FEATURE: Look Left – London Dispatch
On my recent trip to London, I caught six shows—a mix of musicals, plays, and dance, both new and in revival. Here’s a roundup “look left”:
“Caroline, or Change” (Revival Musical, Playhouse Theatre): Playwright Tony Kushner and composer Jeanine Tesori’s 2004 musical masterpiece is Kushner’s most personal work to date—and his favorite. Rarely performed since its New York premiere and 2006 London debut, director Michael Longhurst revived the show in 2017 for the Chichester Festival Theatre in West Sussex in a vibrant production that is now playing a commercial run in the West End. “Caroline, or Change”, which is nearly entirely sung, is an intimate musical portrait of Caroline Thibodeaux, a black maid working for thirty dollars a week for a Jewish family in Lake Charles, Louisiana in 1963. The plot is simple, but its themes and ideas, in typical Kushner fashion, are endlessly grand, from racism and anti-Semitism to capitalist exploitation and theories of political change. Seeing “Caroline” was the purpose of my visit to London, and I left the theatre both thoroughly moved and theatrically satiated. It is, I submit, the greatest new musical written in the past 20 years, and Sharon D. Clarke, who stars as Caroline, is simply phenomenal. The magic of Kushner and Tesori’s writing is matched by the inventiveness of Longhurst’s production, and the story itself about the pain of progress has never felt more relevant. “Caroline” was underappreciated in 2004, closing on Broadway after only 136 performances; this production deserves a New York transfer.
“A Christmas Carol” (Revival Play, Old Vic): there is a reason Charles Dickens’ seminal Christmas ghost story has endured since it was first published in 1843. “A Christmas Carol” embodies the spirit of the season and is a timeless tale of redemption and self-transformation. Dickens’ novella was first adapted for the stage within a year of its publication, and remains a popular holiday offering. The Old Vic premiered a new adaptation by playwright Jack Thorne (“Harry Potter and the Cursed Child”) in 2017, and revives it this year for the 200th anniversary season of the theatre. Under the helm of Artistic Director Matthew Warchus, the action takes place on a t-shaped stage surrounded by the audience, in a production stripped to its bones, allowing for supremacy of story and character. A canopy of lanterns adorns the ceiling, and thrilling lighting and sound design transform the space, setting the proper, eerie atmosphere. Imbued with song and dance, immersive touches, and a finale of falling snow across the auditorium, this magical production manages to make a 175 year old story feel fresh. I was moved to tears several times.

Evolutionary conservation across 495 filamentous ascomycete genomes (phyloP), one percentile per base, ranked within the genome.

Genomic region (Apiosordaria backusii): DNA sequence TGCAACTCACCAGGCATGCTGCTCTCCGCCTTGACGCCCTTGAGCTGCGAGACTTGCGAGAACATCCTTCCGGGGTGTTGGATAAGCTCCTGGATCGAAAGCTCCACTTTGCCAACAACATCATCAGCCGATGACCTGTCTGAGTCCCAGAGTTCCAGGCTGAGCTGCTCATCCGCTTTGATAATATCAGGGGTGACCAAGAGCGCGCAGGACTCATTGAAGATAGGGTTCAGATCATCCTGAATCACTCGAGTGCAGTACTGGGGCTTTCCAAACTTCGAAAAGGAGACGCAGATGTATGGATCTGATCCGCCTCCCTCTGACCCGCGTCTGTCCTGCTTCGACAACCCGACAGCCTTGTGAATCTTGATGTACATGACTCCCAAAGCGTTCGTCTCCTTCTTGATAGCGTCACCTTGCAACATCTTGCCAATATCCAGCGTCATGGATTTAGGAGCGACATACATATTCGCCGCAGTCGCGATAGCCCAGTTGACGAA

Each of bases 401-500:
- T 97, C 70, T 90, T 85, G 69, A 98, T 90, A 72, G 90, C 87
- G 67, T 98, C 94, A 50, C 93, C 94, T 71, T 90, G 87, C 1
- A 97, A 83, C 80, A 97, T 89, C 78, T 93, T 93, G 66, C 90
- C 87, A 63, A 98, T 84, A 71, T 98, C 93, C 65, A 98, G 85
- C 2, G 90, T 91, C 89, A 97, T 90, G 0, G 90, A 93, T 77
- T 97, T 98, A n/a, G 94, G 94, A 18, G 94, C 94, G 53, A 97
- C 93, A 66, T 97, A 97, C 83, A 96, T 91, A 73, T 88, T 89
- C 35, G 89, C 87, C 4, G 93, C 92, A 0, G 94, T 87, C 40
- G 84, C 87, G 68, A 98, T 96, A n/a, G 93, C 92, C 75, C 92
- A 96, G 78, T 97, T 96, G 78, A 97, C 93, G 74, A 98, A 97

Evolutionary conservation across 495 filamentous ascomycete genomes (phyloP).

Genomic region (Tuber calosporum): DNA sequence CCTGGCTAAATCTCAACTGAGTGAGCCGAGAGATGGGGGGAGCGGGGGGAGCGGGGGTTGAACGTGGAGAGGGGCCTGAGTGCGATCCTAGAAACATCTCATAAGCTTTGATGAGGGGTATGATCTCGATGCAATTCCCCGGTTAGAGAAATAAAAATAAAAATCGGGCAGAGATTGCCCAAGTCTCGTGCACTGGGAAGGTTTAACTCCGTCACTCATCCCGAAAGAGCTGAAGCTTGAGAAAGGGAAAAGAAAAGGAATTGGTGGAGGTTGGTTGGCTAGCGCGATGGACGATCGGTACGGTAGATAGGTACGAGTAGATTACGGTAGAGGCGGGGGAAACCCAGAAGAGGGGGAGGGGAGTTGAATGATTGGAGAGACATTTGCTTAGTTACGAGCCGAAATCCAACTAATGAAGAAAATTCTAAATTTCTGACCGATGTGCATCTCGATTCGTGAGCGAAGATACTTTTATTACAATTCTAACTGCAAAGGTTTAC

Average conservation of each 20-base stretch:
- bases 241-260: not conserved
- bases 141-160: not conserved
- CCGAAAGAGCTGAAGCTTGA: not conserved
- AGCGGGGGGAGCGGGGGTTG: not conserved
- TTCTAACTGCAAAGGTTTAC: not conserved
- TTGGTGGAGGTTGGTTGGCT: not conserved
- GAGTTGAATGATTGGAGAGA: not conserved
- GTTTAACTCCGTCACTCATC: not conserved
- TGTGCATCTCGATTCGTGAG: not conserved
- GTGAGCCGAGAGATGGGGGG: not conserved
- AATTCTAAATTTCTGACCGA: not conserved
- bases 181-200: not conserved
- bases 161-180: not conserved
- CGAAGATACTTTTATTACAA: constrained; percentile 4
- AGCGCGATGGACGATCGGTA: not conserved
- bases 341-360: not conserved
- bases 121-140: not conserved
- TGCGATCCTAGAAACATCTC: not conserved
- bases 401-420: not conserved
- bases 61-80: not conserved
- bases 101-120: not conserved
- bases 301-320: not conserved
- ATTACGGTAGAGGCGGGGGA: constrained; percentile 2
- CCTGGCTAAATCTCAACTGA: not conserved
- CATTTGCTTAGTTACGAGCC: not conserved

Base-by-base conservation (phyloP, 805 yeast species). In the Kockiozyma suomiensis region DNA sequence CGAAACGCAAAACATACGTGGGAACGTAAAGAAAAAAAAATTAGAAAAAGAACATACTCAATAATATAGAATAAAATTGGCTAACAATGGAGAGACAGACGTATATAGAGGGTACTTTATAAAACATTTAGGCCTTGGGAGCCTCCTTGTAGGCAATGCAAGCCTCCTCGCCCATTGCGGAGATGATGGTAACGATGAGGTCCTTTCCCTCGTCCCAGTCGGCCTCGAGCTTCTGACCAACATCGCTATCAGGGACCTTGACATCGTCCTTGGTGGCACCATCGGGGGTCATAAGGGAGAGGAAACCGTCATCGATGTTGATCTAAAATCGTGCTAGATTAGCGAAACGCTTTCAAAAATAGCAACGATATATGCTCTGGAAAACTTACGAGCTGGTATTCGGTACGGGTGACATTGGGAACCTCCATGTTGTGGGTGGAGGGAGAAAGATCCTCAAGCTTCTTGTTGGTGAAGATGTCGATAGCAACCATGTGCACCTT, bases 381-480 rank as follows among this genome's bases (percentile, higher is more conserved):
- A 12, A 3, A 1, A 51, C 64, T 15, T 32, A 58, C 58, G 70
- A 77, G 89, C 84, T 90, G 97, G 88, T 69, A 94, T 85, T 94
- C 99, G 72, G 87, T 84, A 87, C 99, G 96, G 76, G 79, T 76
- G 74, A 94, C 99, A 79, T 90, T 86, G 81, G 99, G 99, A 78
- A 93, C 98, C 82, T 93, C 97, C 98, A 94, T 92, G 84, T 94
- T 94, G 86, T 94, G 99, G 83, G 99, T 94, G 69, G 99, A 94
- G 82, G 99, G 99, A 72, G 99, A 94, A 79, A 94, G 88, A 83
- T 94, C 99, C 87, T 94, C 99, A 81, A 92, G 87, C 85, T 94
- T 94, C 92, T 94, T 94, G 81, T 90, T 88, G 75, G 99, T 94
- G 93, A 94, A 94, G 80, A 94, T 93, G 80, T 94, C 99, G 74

“The Inheritance” (New Play, Nöel Coward Theatre): Matthew Lopez (“The Legend of Georgia McBride”) has written an epic and sweeping new play that has the instant feel of being a modern classic. Inspired by E. M. Forster’s novel “Howards End” (1910), “The Inheritance” borrows loosely the same character plot and story outline, transposing it from Edwardian society to a community of gay men in present day New York, adding a few twists along the way—and the result is nothing short of brilliant. Following a smash debut at The Young Vic last spring, “The Inheritance”—a two part, six act, six hour and 45 minute play—transferred to the West End this fall where it recently won the Evening Standard Theatre Award for best play. After attending a marathon performance of both parts, I can easily see why. Not just because of its length, but certainly owing to it, “The Inheritance” feels like the most important and socially consequential new play I have been privileged to see in my lifetime. Like binge-watching a season of television, I fell in love with every character and didn’t want their story to end. A superb ensemble company directed by Stephen Daldry (“The Jungle”, “The Crown”) made this one of my most unforgettable theatrical experiences. A transfer to New York is inevitable; keep your eyes out for this one as I suspect it will be an event.